Finance Minister Arun Jaitley will focus on three to four broad themes in this year’s budget, says Mukesh Butani, managing partner at BMR Legal. Tax benefit to deal with inflation, rejigging of threshold and slab rates and tax relief on interest earned from bank deposits could be announced in budget, he added.
“There could be some form of incentive for garnering greater degree of deposits in the banking sector. He (Jaitley) could raise the limit on interest deduction on interest from bank is concerned,” Mr Butani told NDTV Profit. (Watch)
According to the current tax laws, if the total interest on bank deposits in a financial year crosses the threshold limit of Rs 10,000, tax deducted at source (TDS) is applied on the interest earned.
In the previous year’s budget, Mr Jaitley had announced the government’s intention to reduce corporate tax from 30 per cent to 25 per cent over the next four years. Mr Butani expects the finance minister to outline a roadmap for lowering of corporate tax rate.
“The primary agenda would be how the corporate tax rate would be lowered over the next 4 years, including the phase-out programs for various exemptions.”
Mr Butani expects the finance minister to announce some changes in the indirect tax regime to usher in GST (goods and services tax).
“In the light of Parliament logjam on GST, people would be wondering what is the finance minister is going to do as far as GST is concerned. Taking away of the central sales tax (CST) will be important signal for the GST,” he said. “The government is well within its realm to carry out the requisite amendments for indirect tax central sales tax levies for seamless credits. That will ease pressure and signal that the central part of GST is concerned, at least seamless credits are available.”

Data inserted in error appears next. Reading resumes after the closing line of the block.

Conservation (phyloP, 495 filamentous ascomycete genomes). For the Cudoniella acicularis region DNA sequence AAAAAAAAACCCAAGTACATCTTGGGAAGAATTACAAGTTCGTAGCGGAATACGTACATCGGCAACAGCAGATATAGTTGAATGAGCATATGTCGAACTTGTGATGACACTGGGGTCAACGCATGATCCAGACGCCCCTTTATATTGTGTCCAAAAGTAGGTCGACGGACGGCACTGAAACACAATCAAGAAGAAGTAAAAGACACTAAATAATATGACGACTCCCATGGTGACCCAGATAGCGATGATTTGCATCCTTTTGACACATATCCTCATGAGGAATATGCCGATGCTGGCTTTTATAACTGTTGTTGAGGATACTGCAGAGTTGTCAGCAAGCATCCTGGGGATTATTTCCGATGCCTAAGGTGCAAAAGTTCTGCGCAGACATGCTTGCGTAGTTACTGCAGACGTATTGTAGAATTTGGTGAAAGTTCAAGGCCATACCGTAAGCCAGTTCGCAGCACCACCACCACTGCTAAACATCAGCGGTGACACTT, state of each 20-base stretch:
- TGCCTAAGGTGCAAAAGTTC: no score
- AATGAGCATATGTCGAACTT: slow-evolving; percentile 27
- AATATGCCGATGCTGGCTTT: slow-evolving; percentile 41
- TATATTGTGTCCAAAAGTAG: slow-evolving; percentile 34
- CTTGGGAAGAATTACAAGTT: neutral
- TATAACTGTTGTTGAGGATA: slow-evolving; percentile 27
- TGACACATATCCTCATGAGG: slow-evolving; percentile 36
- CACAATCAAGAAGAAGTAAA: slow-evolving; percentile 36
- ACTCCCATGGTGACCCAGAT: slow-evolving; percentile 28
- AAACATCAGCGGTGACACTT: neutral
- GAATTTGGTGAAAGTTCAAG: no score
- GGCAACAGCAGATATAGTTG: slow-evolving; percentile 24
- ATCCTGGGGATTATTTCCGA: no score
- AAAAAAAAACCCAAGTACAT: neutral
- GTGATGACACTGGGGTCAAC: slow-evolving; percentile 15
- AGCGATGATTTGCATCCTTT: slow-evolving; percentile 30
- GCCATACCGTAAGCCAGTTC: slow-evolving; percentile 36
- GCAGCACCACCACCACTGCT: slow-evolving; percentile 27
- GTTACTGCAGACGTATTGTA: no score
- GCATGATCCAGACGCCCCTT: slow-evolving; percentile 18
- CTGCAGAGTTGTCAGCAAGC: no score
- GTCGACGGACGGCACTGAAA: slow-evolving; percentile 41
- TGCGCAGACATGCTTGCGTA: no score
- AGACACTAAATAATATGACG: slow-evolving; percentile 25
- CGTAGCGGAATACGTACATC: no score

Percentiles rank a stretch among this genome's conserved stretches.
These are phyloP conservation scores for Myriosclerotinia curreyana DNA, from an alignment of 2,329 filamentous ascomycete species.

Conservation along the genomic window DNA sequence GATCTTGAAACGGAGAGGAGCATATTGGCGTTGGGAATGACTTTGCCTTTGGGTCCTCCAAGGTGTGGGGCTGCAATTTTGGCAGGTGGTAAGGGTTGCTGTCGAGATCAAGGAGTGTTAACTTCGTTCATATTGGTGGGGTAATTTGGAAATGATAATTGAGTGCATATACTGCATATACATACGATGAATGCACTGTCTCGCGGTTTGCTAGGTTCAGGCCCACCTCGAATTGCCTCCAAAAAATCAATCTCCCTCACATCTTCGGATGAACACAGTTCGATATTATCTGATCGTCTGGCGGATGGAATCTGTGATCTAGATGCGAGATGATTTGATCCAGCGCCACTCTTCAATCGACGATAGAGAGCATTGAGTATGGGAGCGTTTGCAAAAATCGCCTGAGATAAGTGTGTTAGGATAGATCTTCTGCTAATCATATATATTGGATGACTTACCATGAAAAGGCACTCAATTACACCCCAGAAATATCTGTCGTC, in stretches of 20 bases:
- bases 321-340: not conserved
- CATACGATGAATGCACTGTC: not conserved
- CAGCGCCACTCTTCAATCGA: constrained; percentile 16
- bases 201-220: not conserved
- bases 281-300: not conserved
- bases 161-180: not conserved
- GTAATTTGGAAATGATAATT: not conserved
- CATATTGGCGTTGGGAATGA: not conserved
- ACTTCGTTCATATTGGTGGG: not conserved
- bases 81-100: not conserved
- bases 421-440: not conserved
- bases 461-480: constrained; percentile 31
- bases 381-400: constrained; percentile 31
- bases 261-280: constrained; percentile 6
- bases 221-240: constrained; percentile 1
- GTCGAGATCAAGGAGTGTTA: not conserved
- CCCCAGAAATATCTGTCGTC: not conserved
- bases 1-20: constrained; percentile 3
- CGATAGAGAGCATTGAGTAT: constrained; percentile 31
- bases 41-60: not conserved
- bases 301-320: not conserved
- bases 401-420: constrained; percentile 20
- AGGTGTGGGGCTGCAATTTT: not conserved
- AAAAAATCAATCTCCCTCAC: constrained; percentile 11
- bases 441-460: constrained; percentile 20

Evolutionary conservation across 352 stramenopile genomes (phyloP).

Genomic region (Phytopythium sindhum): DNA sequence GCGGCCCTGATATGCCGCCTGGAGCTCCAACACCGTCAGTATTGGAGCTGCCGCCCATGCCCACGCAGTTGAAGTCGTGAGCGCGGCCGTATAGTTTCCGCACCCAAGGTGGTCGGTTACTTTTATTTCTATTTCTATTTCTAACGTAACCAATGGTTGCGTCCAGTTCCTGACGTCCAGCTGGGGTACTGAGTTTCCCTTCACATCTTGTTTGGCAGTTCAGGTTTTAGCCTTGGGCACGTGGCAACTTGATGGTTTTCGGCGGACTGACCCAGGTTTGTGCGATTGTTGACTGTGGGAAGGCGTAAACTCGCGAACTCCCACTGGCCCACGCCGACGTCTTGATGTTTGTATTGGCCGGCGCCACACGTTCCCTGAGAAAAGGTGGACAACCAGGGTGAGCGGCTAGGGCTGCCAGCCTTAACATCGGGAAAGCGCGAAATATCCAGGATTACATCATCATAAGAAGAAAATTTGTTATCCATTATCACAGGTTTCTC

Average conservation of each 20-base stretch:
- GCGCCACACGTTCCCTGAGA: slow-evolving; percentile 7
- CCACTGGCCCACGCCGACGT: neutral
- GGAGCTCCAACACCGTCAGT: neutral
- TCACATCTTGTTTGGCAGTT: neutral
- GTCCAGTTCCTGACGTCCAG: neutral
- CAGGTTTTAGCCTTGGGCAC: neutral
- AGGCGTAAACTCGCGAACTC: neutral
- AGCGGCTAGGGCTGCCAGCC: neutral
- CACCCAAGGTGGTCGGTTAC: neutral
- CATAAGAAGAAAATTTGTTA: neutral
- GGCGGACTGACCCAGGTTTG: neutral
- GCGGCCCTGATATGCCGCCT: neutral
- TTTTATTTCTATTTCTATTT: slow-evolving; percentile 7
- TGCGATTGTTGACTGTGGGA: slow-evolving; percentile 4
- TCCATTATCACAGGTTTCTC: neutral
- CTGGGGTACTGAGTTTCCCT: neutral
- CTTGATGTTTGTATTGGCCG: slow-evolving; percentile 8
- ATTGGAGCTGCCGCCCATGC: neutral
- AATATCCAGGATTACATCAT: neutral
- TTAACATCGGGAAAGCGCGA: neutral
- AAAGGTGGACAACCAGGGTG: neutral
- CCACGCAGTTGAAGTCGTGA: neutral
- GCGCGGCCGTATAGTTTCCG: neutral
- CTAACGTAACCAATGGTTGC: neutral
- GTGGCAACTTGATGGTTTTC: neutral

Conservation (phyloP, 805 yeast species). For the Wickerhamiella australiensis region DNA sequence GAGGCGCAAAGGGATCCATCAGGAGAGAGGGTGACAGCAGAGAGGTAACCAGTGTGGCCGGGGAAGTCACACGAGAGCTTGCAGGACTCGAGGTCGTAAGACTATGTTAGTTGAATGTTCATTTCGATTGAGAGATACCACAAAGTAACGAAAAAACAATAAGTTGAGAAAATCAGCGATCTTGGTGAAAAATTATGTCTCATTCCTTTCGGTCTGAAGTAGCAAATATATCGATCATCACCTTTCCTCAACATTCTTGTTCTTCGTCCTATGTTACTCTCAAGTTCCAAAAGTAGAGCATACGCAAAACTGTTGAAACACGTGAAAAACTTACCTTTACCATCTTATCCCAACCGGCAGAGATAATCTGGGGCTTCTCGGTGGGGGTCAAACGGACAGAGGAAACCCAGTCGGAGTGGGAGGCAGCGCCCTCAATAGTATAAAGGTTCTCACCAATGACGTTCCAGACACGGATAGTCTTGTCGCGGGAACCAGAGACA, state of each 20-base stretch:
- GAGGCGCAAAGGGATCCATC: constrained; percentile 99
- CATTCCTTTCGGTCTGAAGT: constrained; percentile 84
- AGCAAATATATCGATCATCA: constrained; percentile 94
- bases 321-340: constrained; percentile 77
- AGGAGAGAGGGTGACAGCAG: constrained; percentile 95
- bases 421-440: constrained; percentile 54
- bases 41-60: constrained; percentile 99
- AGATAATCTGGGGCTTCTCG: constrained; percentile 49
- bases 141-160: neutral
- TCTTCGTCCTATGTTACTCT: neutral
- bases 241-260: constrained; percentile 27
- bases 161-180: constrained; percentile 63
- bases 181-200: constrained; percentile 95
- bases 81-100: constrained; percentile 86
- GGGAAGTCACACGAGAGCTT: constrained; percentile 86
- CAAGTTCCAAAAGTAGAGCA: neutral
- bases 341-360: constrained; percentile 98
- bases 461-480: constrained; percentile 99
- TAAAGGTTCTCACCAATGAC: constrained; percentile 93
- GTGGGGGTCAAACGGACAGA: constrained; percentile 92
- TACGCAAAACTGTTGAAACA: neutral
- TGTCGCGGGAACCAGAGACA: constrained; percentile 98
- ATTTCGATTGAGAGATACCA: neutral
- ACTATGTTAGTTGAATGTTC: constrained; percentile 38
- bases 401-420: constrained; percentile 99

CST is levied on goods in inter-state trade. Under the proposed GST regime, major central and state taxes will get subsumed into GST to bring in a uniform tax regime across the country. In anticipation of implementation of GST, the central sales tax goods was brought down from 4 per cent to 2 per cent in two phases in 2007-2009 but this tax has not yet been fully phased out yet.
Mr Butani also expects the government to address the inverted duty structure issue in some sectors. Under the inverted duty structure, the import duty on the raw material is more than the import duty on the same finished product, a taxation structure the hurts the competitiveness of domestic manufacturing industry.
“You could also very well see, the continuing efforts of successive governments, including this government, to address the inverted duty structure in certain industries in which it is still around,” he said.
Mr Bhutani also expects the finance minister to announce administrative tax reforms to increase the ease of doing business in India and also defer the general anti-avoidance rule (GAAR) for another year. (Read: 5 facts about GAAR)